Bergen is the place in Norway best known for their kringle. The tradition most likely came from German or Dutch salesmen who conducted business on the dock in the coastal city (“Bryggen”). Perhaps this is where the connection to the German, salty pretzel comes in? Regardless, kringler from Bergen was hugely popular all over the country. Fishermen from the north were not shy – they even transported kringler back home north in empty coffins!!
Both sweet and savory versions of kringler exists, some are filled with nuts, confectioners glaze and pastry cream among many other delectable things. “Kringler” in my area of Norway however, more often than not, are not filled, but rather plain – the pastry cream filled version we refer to as “wienerbrød” and I have a blog post about these amazingly tasty pastries here.
I should also quickly mention the correct pronounciation of kringle is “Kring-LUH” – not “Kring-EL” which so many Americans say and I sometimes don’t connect the dots about which pastry they are trying to tell me about :)
Last year I posted a recipe for “aniskringler” – a kringle flavored with whole anise seeds, which is probably one of the oldest kringle recipes out there. Most Norwegians who remember this version, probably had their grandmothers serve this – as was the case with me. I love the simplicity of the flavors and preparations in it; both savory and sweet, with a touch of anise (sometimes likened to licorice but it’s more earthy). Today I wanted to update the recipe to eliminate the dairy in the recipe – it is so easy to make these with plant based ingredients and I promise you won’t even taste the difference!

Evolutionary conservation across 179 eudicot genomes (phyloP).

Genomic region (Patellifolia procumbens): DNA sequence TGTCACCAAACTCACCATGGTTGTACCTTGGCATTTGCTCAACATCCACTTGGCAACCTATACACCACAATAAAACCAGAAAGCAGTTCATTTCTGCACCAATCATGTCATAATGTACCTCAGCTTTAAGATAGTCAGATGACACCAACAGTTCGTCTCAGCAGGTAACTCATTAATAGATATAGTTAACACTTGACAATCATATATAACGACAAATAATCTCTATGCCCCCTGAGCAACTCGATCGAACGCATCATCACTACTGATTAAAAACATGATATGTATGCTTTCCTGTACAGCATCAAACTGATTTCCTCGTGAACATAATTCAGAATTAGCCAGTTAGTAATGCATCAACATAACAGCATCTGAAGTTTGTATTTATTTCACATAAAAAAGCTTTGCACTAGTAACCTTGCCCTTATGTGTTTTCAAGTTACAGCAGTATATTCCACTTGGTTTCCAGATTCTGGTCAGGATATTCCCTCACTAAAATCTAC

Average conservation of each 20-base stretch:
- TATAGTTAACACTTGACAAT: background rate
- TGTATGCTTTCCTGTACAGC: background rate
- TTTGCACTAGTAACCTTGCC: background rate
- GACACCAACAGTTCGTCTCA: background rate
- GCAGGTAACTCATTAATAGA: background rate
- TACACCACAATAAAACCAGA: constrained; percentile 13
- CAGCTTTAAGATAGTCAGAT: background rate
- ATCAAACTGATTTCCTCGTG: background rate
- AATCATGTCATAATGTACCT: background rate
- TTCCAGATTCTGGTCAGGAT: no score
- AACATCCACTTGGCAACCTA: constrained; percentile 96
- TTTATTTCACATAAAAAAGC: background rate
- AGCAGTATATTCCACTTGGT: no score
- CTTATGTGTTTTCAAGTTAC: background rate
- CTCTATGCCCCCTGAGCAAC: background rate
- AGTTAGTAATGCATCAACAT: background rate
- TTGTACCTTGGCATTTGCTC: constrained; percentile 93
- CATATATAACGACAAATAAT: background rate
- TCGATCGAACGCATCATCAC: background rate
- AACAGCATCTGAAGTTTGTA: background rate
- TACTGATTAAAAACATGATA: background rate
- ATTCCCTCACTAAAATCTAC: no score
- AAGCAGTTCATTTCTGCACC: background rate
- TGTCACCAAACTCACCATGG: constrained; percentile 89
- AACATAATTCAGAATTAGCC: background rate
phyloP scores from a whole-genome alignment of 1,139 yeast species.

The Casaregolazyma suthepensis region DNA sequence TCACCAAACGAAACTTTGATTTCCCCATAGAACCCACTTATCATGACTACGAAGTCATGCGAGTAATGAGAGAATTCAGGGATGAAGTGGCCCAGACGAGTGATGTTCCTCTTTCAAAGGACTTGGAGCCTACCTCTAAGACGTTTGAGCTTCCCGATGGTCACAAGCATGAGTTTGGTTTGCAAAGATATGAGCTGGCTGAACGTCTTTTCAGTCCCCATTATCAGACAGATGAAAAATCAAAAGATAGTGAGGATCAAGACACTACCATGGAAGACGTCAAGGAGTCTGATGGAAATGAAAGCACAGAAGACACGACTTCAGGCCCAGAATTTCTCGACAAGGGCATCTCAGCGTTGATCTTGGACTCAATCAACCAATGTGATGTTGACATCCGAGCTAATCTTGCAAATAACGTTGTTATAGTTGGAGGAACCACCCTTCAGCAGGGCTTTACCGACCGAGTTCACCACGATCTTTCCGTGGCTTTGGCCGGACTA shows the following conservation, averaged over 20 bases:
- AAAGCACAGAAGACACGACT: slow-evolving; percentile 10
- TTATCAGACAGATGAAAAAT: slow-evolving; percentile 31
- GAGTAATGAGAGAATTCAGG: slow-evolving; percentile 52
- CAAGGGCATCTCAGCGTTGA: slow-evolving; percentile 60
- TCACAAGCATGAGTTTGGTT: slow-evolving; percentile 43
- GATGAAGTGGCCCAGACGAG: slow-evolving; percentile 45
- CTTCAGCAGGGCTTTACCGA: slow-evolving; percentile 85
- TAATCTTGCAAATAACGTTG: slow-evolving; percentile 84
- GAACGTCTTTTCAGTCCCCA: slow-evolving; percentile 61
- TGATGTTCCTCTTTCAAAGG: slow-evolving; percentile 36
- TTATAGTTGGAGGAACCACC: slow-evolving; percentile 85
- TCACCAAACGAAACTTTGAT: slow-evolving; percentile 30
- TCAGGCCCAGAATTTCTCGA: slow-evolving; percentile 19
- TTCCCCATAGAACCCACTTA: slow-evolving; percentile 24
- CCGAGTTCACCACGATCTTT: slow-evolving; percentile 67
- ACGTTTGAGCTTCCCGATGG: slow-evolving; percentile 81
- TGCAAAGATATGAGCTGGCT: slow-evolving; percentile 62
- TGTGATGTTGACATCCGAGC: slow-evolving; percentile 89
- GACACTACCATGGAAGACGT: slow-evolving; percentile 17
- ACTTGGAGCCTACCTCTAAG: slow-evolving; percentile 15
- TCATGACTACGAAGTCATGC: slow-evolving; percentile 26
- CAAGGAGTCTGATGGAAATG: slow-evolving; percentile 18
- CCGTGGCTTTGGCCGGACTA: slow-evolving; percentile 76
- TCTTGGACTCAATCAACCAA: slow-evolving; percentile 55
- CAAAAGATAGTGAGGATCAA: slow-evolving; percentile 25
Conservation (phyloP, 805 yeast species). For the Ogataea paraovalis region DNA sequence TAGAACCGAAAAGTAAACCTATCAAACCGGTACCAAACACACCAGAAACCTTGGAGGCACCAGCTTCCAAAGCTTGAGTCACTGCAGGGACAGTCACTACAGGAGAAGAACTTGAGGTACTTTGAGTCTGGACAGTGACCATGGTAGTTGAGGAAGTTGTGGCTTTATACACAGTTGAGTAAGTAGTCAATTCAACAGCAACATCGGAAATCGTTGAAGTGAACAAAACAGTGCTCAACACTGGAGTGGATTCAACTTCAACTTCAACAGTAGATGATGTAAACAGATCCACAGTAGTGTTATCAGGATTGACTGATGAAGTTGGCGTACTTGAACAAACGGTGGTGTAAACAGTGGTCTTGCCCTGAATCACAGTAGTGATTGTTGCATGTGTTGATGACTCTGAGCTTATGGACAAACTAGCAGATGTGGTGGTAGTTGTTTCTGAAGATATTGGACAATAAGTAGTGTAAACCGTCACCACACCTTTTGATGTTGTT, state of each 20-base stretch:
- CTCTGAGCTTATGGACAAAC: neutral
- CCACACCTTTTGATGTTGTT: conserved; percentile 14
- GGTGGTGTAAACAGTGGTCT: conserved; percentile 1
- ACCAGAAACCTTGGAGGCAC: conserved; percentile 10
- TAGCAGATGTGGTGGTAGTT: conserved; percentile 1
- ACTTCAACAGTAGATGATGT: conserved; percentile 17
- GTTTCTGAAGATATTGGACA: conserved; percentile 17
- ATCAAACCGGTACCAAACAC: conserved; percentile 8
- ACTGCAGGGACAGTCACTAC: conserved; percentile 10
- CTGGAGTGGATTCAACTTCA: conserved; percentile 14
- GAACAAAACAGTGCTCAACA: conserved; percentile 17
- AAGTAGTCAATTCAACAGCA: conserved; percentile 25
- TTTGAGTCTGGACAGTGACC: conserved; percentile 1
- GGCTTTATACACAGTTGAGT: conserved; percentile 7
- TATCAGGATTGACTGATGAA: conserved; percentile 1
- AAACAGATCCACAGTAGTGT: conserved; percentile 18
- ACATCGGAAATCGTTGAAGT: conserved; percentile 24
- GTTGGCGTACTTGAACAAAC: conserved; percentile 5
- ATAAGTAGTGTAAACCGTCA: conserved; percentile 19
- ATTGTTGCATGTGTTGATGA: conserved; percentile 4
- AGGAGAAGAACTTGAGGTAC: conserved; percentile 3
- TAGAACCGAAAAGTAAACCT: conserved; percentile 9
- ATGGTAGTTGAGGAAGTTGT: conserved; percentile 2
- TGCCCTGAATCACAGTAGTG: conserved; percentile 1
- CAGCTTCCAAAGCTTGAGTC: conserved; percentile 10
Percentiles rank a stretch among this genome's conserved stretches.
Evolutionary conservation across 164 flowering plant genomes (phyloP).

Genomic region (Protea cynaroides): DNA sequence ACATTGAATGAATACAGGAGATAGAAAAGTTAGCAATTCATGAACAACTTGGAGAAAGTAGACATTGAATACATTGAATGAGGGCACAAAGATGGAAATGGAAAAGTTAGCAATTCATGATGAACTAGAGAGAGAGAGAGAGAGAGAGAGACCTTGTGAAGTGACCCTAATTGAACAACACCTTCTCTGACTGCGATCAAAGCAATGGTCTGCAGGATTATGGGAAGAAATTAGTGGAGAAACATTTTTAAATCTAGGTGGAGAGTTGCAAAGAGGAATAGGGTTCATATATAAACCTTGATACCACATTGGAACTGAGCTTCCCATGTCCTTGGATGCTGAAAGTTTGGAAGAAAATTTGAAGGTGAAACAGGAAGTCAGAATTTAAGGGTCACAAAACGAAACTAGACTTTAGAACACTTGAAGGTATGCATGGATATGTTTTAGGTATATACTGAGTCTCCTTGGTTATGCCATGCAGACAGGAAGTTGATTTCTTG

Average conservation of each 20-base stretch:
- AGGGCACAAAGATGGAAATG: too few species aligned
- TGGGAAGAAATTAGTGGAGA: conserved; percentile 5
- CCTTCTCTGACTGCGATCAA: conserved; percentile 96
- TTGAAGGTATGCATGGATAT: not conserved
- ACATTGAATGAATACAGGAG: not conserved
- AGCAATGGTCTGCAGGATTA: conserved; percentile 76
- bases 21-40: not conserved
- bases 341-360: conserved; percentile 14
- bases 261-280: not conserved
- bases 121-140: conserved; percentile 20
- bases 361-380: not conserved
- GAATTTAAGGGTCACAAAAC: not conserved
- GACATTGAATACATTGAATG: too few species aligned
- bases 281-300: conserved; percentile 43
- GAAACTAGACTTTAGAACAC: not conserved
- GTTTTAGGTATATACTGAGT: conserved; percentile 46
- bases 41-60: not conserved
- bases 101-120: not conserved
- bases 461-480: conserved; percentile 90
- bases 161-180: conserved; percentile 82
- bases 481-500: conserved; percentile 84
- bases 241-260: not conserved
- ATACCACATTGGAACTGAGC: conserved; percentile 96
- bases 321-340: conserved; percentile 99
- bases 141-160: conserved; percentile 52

BESTA’S KRINGLER (Grandma’s Kringler)
1 1/4 cup almond milk
50 grams fresh yeast or 1 packet instant dry yeast (2 1/2 tsp)
about 90 grams or about 6 tablespoons margarine or vegan butter
70 grams granulated sugar
1/2 tsp salt
1 tsp whole anise seeds
400 grams or 3 1/4 cup all purpose flour
Additional anise seeds for sprinkling on kringler
Almond milk for brushing kringler
Preheat the oven to 475 degrees Fahrenheit (240 degrees Celcius). Line some baking sheets with parchment paper and set aside.
In a small pot, gently heat up the milk and butter until around 90 degrees F/32 degrees C. Add in the yeast and stir to combine. In a large bowl, combine all the dry ingredients and pour in the liquid. Knead until a dough forms. Cover with a towel, place in a warm spot and let rise for about 45 minutes to 1 hour.
On a clean work surface, sprinkle some flour and start kneading the dough until smooth and shiny. Cut the dough into about 20 equal pieces, and roll them out to links. Shape them into a pretzel and place on prepared baking sheets. Cover with a towel and let them rise again for about 20-30 minutes.
Brush them with a bit of almond milk and sprinkle on whole anise seeds. Bake in oven for around 10 minutes until nice and golden on top. Spread some plant based butter on these babies and enjoy!!